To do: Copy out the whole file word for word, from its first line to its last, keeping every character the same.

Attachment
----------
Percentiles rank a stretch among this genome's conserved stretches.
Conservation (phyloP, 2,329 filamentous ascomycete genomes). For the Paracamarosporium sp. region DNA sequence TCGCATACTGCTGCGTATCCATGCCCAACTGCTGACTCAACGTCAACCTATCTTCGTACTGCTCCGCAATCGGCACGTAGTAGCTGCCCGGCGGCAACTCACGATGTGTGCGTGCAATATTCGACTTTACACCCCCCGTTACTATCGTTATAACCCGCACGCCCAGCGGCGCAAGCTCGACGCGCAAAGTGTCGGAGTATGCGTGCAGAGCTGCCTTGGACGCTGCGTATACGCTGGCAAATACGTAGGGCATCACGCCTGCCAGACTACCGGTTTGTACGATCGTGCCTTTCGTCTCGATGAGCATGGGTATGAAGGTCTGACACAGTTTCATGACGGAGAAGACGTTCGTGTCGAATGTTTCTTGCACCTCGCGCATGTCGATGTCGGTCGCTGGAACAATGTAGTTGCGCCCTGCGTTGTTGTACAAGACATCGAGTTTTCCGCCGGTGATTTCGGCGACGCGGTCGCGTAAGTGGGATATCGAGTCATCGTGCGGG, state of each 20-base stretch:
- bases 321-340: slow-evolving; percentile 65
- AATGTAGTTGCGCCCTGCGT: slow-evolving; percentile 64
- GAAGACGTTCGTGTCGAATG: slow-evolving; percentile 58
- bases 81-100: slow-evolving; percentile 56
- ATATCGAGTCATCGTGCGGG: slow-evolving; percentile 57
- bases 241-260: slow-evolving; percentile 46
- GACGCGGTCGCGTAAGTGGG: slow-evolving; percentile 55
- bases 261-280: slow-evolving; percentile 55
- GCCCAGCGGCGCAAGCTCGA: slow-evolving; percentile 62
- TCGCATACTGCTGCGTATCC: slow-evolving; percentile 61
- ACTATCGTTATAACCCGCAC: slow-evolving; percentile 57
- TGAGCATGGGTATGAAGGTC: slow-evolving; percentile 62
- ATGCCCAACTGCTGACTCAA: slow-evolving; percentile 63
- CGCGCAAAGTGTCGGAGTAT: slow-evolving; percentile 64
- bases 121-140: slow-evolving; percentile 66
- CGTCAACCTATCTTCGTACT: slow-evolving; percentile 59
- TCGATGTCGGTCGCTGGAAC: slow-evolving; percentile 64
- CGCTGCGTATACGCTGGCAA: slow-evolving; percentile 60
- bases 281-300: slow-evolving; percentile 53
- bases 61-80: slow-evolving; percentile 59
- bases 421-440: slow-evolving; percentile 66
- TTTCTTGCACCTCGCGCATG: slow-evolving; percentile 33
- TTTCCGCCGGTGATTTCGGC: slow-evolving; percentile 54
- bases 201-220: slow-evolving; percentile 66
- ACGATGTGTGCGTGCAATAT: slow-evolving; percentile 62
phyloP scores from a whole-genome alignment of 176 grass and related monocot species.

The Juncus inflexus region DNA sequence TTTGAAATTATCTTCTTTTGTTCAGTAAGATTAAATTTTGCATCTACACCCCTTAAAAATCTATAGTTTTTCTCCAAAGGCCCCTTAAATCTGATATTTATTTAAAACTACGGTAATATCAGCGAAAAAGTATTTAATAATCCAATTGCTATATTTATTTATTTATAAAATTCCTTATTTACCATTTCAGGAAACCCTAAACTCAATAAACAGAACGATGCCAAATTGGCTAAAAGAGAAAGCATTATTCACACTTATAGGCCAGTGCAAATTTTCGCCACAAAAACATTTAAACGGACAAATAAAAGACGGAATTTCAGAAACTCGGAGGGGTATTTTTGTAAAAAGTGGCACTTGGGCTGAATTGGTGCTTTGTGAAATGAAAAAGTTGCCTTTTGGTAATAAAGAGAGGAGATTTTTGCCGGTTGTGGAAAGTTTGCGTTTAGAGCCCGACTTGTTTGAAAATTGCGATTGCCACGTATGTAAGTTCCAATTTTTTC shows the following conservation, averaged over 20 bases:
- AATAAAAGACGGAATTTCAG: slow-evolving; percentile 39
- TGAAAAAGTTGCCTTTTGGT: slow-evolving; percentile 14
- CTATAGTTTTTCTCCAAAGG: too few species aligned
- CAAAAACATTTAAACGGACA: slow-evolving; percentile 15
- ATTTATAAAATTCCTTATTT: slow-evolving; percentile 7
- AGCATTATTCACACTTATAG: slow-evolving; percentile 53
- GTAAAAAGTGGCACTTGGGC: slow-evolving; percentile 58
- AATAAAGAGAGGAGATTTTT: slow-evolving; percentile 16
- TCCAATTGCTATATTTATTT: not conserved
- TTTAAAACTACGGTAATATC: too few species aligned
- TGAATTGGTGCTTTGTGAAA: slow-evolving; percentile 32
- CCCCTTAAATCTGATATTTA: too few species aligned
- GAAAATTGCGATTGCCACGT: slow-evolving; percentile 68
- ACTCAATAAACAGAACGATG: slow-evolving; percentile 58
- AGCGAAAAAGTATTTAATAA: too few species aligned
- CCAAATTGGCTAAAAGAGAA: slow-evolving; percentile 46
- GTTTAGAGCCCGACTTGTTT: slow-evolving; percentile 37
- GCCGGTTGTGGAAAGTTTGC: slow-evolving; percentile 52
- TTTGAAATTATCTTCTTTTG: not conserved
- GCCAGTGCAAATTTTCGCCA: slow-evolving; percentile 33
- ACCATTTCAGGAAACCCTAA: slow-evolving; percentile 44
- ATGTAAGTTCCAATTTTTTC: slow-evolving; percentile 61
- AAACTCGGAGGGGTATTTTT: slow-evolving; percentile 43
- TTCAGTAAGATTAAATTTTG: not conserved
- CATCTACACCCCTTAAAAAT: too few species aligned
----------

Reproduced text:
Percentiles rank a stretch among this genome's conserved stretches.
Conservation (phyloP, 2,329 filamentous ascomycete genomes). For the Paracamarosporium sp. region DNA sequence TCGCATACTGCTGCGTATCCATGCCCAACTGCTGACTCAACGTCAACCTATCTTCGTACTGCTCCGCAATCGGCACGTAGTAGCTGCCCGGCGGCAACTCACGATGTGTGCGTGCAATATTCGACTTTACACCCCCCGTTACTATCGTTATAACCCGCACGCCCAGCGGCGCAAGCTCGACGCGCAAAGTGTCGGAGTATGCGTGCAGAGCTGCCTTGGACGCTGCGTATACGCTGGCAAATACGTAGGGCATCACGCCTGCCAGACTACCGGTTTGTACGATCGTGCCTTTCGTCTCGATGAGCATGGGTATGAAGGTCTGACACAGTTTCATGACGGAGAAGACGTTCGTGTCGAATGTTTCTTGCACCTCGCGCATGTCGATGTCGGTCGCTGGAACAATGTAGTTGCGCCCTGCGTTGTTGTACAAGACATCGAGTTTTCCGCCGGTGATTTCGGCGACGCGGTCGCGTAAGTGGGATATCGAGTCATCGTGCGGG, state of each 20-base stretch:
- bases 321-340: slow-evolving; percentile 65
- AATGTAGTTGCGCCCTGCGT: slow-evolving; percentile 64
- GAAGACGTTCGTGTCGAATG: slow-evolving; percentile 58
- bases 81-100: slow-evolving; percentile 56
- ATATCGAGTCATCGTGCGGG: slow-evolving; percentile 57
- bases 241-260: slow-evolving; percentile 46
- GACGCGGTCGCGTAAGTGGG: slow-evolving; percentile 55
- bases 261-280: slow-evolving; percentile 55
- GCCCAGCGGCGCAAGCTCGA: slow-evolving; percentile 62
- TCGCATACTGCTGCGTATCC: slow-evolving; percentile 61
- ACTATCGTTATAACCCGCAC: slow-evolving; percentile 57
- TGAGCATGGGTATGAAGGTC: slow-evolving; percentile 62
- ATGCCCAACTGCTGACTCAA: slow-evolving; percentile 63
- CGCGCAAAGTGTCGGAGTAT: slow-evolving; percentile 64
- bases 121-140: slow-evolving; percentile 66
- CGTCAACCTATCTTCGTACT: slow-evolving; percentile 59
- TCGATGTCGGTCGCTGGAAC: slow-evolving; percentile 64
- CGCTGCGTATACGCTGGCAA: slow-evolving; percentile 60
- bases 281-300: slow-evolving; percentile 53
- bases 61-80: slow-evolving; percentile 59
- bases 421-440: slow-evolving; percentile 66
- TTTCTTGCACCTCGCGCATG: slow-evolving; percentile 33
- TTTCCGCCGGTGATTTCGGC: slow-evolving; percentile 54
- bases 201-220: slow-evolving; percentile 66
- ACGATGTGTGCGTGCAATAT: slow-evolving; percentile 62
phyloP scores from a whole-genome alignment of 176 grass and related monocot species.

The Juncus inflexus region DNA sequence TTTGAAATTATCTTCTTTTGTTCAGTAAGATTAAATTTTGCATCTACACCCCTTAAAAATCTATAGTTTTTCTCCAAAGGCCCCTTAAATCTGATATTTATTTAAAACTACGGTAATATCAGCGAAAAAGTATTTAATAATCCAATTGCTATATTTATTTATTTATAAAATTCCTTATTTACCATTTCAGGAAACCCTAAACTCAATAAACAGAACGATGCCAAATTGGCTAAAAGAGAAAGCATTATTCACACTTATAGGCCAGTGCAAATTTTCGCCACAAAAACATTTAAACGGACAAATAAAAGACGGAATTTCAGAAACTCGGAGGGGTATTTTTGTAAAAAGTGGCACTTGGGCTGAATTGGTGCTTTGTGAAATGAAAAAGTTGCCTTTTGGTAATAAAGAGAGGAGATTTTTGCCGGTTGTGGAAAGTTTGCGTTTAGAGCCCGACTTGTTTGAAAATTGCGATTGCCACGTATGTAAGTTCCAATTTTTTC shows the following conservation, averaged over 20 bases:
- AATAAAAGACGGAATTTCAG: slow-evolving; percentile 39
- TGAAAAAGTTGCCTTTTGGT: slow-evolving; percentile 14
- CTATAGTTTTTCTCCAAAGG: too few species aligned
- CAAAAACATTTAAACGGACA: slow-evolving; percentile 15
- ATTTATAAAATTCCTTATTT: slow-evolving; percentile 7
- AGCATTATTCACACTTATAG: slow-evolving; percentile 53
- GTAAAAAGTGGCACTTGGGC: slow-evolving; percentile 58
- AATAAAGAGAGGAGATTTTT: slow-evolving; percentile 16
- TCCAATTGCTATATTTATTT: not conserved
- TTTAAAACTACGGTAATATC: too few species aligned
- TGAATTGGTGCTTTGTGAAA: slow-evolving; percentile 32
- CCCCTTAAATCTGATATTTA: too few species aligned
- GAAAATTGCGATTGCCACGT: slow-evolving; percentile 68
- ACTCAATAAACAGAACGATG: slow-evolving; percentile 58
- AGCGAAAAAGTATTTAATAA: too few species aligned
- CCAAATTGGCTAAAAGAGAA: slow-evolving; percentile 46
- GTTTAGAGCCCGACTTGTTT: slow-evolving; percentile 37
- GCCGGTTGTGGAAAGTTTGC: slow-evolving; percentile 52
- TTTGAAATTATCTTCTTTTG: not conserved
- GCCAGTGCAAATTTTCGCCA: slow-evolving; percentile 33
- ACCATTTCAGGAAACCCTAA: slow-evolving; percentile 44
- ATGTAAGTTCCAATTTTTTC: slow-evolving; percentile 61
- AAACTCGGAGGGGTATTTTT: slow-evolving; percentile 43
- TTCAGTAAGATTAAATTTTG: not conserved
- CATCTACACCCCTTAAAAAT: too few species aligned